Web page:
In his latest book, Amp It Up, software leader Frank Slootman discusses why he did away with the customer success departments at ServiceNow ($110B+) and Snowflake (80B+). At almost $200B in public market cap between these two companies, Slootman represents ~20% of the total public enterprise SaaS market. Said another way, Slootman probably knows more about scaling successful SaaS companies than anyone else alive.
New orgs demand new resources and create politics
“The urge to rearrange people into new departments reminds me of the US Government. Where the proposed solution to every problem is a new layer of bureaucracy.” - Amp It Up
Shared responsibility is always a bit of a conundrum for departments. Things are easier when the lines are clear. Unfortunately, rather than find ways to drive cross-functional accountability, companies and governments often decide the simpler solution is to just create a new department. Slootman highlights the Department of Homeland Security (DHS) as an example. DHS was introduced as a result of the intelligence failures by the FBI, CIA, and Pentagon around 9/11. Instead of coming up with ways to solve those failures within the existing structure, it was decided that a new department was the optimal approach. Maybe it was the best course of action in this scenario and maybe it wasn’t, but either way, it’s instructional around how and why new departments emerge in both politics and business. Mainly, new departments mostly pop up when someone needs answers and it’s easier to get them from one mouth rather than five. Unfortunately, the approach doesn’t come without tradeoffs. Not only are new orgs sometimes created as scapegoats, but the creation can also create inefficiencies, politics, and the same kind of competition for attention and resources that created the situation in the first place.
Thinking in First Principles
“If your product is so bad that it requires an army of hand holders, then apply extra resources to fix the product.” - Amp It Up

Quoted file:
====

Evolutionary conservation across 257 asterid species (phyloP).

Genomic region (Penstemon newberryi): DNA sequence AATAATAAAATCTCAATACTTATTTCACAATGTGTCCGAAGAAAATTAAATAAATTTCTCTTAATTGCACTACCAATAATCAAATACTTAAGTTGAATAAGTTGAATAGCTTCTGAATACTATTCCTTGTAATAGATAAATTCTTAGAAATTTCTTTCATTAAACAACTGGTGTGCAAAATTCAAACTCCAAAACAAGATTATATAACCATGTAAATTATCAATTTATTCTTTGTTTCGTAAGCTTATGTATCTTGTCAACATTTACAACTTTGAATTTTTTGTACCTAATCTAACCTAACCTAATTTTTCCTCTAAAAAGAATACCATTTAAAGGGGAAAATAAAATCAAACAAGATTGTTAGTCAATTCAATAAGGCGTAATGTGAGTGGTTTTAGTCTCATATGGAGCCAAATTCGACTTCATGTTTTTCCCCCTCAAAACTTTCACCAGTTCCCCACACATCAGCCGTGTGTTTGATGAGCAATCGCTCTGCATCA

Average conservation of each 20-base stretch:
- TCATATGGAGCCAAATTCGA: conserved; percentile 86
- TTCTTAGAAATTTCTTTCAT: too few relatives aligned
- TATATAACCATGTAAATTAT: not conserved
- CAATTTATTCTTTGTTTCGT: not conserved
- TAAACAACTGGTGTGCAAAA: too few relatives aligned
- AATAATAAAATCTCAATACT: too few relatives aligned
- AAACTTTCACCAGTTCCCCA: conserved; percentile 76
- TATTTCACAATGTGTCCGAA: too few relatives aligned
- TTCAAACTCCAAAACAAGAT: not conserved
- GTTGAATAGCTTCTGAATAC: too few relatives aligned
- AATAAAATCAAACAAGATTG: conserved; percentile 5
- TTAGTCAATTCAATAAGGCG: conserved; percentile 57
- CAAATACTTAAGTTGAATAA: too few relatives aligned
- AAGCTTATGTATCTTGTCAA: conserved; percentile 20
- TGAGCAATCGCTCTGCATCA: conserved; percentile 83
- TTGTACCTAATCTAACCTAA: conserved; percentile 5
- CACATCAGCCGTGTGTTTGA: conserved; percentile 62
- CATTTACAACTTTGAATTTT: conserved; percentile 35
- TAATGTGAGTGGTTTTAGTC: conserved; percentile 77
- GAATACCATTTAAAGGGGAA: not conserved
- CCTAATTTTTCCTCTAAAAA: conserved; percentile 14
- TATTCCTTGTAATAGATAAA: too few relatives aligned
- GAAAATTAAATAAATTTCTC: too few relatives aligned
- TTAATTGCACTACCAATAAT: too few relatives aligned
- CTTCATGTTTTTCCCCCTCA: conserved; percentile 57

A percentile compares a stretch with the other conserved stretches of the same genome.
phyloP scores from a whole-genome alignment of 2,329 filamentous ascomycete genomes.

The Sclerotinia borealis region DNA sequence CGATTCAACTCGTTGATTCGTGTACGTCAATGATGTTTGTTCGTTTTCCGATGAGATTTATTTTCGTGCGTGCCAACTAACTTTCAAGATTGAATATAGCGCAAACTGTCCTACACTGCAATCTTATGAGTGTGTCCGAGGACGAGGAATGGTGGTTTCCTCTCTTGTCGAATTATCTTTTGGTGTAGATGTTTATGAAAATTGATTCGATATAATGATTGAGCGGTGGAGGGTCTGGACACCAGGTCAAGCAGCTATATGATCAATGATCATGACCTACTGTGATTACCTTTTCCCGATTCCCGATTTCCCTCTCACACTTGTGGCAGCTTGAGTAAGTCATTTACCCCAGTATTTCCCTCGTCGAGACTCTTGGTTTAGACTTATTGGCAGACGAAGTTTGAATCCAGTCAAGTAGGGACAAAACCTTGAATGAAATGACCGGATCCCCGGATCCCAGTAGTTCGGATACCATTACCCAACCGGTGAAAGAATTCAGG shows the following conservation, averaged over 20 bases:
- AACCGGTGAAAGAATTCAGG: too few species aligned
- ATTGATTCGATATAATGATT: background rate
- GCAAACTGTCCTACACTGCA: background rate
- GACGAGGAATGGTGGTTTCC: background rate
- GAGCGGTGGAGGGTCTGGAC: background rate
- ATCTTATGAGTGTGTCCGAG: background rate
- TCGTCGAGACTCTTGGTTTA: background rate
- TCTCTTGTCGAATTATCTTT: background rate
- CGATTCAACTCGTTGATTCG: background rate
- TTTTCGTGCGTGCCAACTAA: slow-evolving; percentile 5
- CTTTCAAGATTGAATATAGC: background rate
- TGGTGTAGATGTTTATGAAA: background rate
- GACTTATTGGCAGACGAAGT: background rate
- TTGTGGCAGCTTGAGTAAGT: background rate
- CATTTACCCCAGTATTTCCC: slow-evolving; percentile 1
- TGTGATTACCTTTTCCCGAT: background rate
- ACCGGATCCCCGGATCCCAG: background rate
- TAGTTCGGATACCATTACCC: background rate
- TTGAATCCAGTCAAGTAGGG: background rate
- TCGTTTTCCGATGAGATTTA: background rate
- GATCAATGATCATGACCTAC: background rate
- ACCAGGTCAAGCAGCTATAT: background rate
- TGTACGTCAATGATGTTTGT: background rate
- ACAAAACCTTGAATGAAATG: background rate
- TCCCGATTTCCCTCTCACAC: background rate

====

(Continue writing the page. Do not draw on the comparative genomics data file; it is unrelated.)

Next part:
Getting back to our customer success department: Slootman believes this is a shared problem that can only be solved collectively. You have to make every department responsible for Customer Success rather than having a single named org to which the buck can be passed. He offers an example from ServiceNow, where the CS team had commandeered a lot of resources around customer challenges when he felt they should have been handled directly by either sales—who owned the relationship—or product, who owned the issues around usability.
To that end, Slootman argues for a first principles approach to customer success. Since there’s nothing more important to a SaaS business than customer adoption, understanding the root cause of any issue is a top priority. Specifically, he points to heavy support or implementation—two things often handled by customer success—as a symptom of a deeper issue that needs to be solved. A product with long and difficult implementation, for example, may require better documentation or new interfaces rather than a separate department. The problem with just throwing a team at the problem is it that it may actually exacerbate the issue by covering up the underlying systemic cause with human ingenuity.
What is the Role of Sales?
“Our business is relationship-oriented not transaction or deal-oriented.” - Amp It Up
Slootman might be best known for building incredible sales teams that go through multiple evolutions of hyper-growth. He is a firm believer in having a direct sales team and never outsourcing your sales motion to a third party. With that as the backdrop, it is interesting to highlight that he believes in a seller managing a customer relationship even after the first sale. In this world, as Slootman describes, a seller's job is not about transactions, but about relationship building. Sellers in Slootman’s companies are outcome-oriented. This is not a small shift for a sales motion and comes with incredibly different sales skills for someone to acquire, Frank doesn’t go into this in the book and it is the area I would like to hear from him most on how he pulled it off.
At Snowflake, for instance, sales owns the relationship post-first-deal and the biggest windfalls for sellers come after that initial signature. And it’s worked. Snowflake has been able to show they can retain and grow customers, with an industry-leading 160% Net Dollar Retention rate.
You can debate whether or not Slootman is right about needing a CS department, which we will do in further posts with some great CS and Sales leaders, but it’s harder to debate his results.